A college student in the UK was completely blown away to learn that her food poisoning was actually nausea from an inoperable brain tumor.
According to The Daily Mail, 25-year-old Charlotte Green was in her final year studying at Worcester University when she began experiencing severe nausea and shaking.
After days and weeks of barely being able to get out of bed, Green finally realized that she definitely did not have food poisoning or a stomach bug.
Although her doctor put the strange symptoms down to “stress,” Green knew something more serious was going on inside her body.
In 2014, Green finally discovered that she had a rare and incurable brain tumor called anaplastic astrocytoma.
“I can barely recall that time. I couldn't get out of bed I was so sick. I assumed I had food poisoning,” Green said. “At the time I was in my third year at university and had quite a lot of assignments to hand in, and I was applying for a PGCE course.”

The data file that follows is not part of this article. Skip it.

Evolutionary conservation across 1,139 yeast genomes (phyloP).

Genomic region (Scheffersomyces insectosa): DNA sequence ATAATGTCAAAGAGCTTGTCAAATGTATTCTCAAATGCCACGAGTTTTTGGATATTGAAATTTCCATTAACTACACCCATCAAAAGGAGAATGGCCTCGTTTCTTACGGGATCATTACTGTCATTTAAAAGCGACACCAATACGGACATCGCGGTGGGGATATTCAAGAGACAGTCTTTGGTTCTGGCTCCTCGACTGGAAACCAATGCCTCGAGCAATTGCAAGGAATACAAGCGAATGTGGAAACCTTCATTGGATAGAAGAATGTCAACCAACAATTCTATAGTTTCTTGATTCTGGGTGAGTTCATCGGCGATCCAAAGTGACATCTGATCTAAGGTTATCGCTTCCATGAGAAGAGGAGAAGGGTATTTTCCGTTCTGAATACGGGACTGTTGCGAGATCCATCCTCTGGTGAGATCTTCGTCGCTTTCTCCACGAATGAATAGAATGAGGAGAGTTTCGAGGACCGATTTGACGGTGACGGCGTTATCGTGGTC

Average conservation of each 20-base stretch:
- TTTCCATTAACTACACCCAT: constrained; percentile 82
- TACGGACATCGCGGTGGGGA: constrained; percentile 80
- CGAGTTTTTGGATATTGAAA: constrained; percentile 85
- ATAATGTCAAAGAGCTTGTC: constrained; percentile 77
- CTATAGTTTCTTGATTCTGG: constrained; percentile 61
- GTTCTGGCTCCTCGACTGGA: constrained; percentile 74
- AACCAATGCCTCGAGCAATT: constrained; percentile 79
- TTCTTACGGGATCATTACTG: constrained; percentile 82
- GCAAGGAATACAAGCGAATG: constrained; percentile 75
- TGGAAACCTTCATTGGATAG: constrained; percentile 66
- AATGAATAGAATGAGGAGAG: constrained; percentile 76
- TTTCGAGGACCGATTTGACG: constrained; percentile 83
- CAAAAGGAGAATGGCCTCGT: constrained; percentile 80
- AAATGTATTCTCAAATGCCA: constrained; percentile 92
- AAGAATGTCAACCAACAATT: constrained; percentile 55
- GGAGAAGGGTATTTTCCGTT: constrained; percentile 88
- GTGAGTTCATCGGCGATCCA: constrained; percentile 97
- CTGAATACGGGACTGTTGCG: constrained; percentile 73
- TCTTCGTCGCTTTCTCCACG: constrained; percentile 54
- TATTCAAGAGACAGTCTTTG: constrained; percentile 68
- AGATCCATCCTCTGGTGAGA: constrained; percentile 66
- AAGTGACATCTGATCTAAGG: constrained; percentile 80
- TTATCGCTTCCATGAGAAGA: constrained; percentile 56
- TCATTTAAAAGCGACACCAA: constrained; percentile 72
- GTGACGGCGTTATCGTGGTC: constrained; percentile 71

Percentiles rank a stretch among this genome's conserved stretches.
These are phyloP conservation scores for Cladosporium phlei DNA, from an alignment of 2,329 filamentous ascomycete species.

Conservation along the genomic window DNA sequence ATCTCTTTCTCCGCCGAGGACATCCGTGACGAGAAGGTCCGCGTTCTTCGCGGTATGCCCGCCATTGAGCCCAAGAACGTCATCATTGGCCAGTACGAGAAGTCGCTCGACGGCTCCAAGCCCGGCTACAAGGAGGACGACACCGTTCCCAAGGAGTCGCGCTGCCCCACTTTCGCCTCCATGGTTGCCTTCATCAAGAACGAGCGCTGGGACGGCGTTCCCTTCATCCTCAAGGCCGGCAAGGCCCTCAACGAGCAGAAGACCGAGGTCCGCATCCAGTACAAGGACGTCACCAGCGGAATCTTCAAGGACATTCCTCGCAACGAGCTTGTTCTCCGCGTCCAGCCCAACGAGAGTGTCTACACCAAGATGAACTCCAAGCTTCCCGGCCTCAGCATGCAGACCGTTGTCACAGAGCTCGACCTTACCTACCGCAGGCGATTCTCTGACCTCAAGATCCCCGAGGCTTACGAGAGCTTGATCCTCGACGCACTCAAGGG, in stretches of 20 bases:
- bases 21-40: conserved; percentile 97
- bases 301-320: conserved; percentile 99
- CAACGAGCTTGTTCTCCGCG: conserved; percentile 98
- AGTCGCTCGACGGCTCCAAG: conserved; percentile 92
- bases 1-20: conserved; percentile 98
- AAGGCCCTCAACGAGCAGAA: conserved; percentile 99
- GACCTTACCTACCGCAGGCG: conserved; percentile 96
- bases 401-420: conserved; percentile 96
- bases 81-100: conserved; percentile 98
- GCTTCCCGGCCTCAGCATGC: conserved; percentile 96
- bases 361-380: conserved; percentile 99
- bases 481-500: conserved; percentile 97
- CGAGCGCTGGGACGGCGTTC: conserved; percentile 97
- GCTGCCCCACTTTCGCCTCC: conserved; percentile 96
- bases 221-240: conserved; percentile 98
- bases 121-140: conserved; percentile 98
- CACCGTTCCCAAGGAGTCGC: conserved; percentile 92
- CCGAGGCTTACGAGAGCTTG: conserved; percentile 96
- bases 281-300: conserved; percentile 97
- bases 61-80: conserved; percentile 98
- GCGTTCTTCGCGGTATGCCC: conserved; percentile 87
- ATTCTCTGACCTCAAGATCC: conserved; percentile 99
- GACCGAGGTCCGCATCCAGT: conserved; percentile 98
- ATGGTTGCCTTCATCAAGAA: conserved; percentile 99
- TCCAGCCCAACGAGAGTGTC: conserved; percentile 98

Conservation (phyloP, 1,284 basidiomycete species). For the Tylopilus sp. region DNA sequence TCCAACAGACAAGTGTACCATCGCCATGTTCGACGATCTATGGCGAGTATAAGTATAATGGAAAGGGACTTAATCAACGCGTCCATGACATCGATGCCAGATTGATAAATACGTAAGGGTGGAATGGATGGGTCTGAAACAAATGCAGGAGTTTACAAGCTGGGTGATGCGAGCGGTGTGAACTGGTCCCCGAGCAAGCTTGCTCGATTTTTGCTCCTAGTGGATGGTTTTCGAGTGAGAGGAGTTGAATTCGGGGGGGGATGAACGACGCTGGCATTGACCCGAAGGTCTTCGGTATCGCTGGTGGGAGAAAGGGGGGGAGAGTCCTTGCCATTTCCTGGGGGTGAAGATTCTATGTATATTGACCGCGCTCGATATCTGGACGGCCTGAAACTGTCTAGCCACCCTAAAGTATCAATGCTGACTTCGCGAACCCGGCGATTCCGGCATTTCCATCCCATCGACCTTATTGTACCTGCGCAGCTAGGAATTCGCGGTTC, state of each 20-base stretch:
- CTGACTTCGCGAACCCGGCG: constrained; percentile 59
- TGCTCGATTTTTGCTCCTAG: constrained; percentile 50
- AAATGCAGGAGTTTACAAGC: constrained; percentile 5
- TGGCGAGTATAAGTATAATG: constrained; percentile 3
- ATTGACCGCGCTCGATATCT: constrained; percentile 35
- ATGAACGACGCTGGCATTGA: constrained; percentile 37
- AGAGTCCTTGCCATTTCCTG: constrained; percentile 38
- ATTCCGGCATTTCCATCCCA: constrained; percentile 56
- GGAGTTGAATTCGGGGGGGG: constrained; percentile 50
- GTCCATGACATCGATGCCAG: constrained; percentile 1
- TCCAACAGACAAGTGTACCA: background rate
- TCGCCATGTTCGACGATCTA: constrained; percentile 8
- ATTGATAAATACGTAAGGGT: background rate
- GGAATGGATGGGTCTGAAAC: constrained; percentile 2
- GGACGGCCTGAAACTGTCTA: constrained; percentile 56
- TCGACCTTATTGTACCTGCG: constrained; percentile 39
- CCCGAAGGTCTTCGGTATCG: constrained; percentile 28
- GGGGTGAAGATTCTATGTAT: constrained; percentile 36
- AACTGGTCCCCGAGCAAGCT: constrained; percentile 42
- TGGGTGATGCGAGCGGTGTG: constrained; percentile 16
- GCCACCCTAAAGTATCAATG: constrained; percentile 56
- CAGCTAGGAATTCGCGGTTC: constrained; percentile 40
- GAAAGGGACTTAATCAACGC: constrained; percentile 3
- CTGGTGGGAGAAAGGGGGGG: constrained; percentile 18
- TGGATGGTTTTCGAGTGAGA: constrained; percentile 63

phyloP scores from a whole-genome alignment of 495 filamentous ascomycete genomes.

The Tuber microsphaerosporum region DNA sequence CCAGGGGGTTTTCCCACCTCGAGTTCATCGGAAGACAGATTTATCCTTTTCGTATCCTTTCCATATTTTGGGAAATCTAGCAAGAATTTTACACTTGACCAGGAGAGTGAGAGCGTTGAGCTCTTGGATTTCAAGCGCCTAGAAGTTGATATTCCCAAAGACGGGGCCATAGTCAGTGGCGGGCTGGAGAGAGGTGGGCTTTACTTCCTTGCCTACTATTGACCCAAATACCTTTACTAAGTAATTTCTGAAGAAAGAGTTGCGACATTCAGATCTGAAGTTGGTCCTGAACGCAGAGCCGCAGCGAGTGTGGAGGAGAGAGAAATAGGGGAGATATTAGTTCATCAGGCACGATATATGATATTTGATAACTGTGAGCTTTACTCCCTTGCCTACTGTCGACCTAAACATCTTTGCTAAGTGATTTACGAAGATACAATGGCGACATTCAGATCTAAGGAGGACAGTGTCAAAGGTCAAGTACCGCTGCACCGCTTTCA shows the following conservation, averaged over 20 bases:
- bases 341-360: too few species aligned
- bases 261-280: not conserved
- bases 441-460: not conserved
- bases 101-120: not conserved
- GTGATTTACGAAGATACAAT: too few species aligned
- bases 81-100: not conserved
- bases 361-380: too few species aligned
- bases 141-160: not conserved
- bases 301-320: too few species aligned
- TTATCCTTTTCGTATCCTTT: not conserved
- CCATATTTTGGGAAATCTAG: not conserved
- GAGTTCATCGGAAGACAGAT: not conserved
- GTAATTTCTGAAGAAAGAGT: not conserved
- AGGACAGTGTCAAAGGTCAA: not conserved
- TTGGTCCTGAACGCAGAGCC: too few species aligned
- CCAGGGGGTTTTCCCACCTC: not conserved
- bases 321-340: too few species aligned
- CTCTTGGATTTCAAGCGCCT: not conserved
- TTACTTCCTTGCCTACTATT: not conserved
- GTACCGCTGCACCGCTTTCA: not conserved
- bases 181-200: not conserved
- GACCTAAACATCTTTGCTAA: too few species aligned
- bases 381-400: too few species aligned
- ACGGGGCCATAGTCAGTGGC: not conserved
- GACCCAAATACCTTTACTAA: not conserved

“I can't really explain it, but I just felt really strange. During lectures I wouldn't hear words or parts that my lecturer had said- it was like I'd lost my normal focus,” she added. “When my mum took me to A&E it was the first time a medical professional had seen the shaking first hand. That's when they gave me a scan.”
Although doctors were unable to operate on the tumor, once she received a second opinion and discovered that the tumor was cancerous, Green began radiation treatments.
“I was in total shock. I was devastated when I had to leave university,” Green said. “The type and location of the tumour I have means it is very difficult to operate without causing permanent damage.”
“The way I coped with it, as well as with my partner Nick, family and friends, was to know everything I could about it,” she added. “I would do my own research and have a long list of questions when I went to see my doctor.”
Despite the devastating diagnosis, Green has refused to let her cancer diagnosis stop her from living.
“My type of tumour doesn't have a cure at the moment,” Green said. “Since my diagnosis, I have been to a number of amazing places in the world, including Australia, which I have been lucky enough to experience with my brilliant, supportive partner Nick.”
“I don't know when my time will come. I've researched the statistics and asked medical professionals but I have realised that nobody can give me an exact prognosis,” she added. “It's a terrible thing for my family, partner and my friends. But we cope with it by dealing with it together and supporting each other.”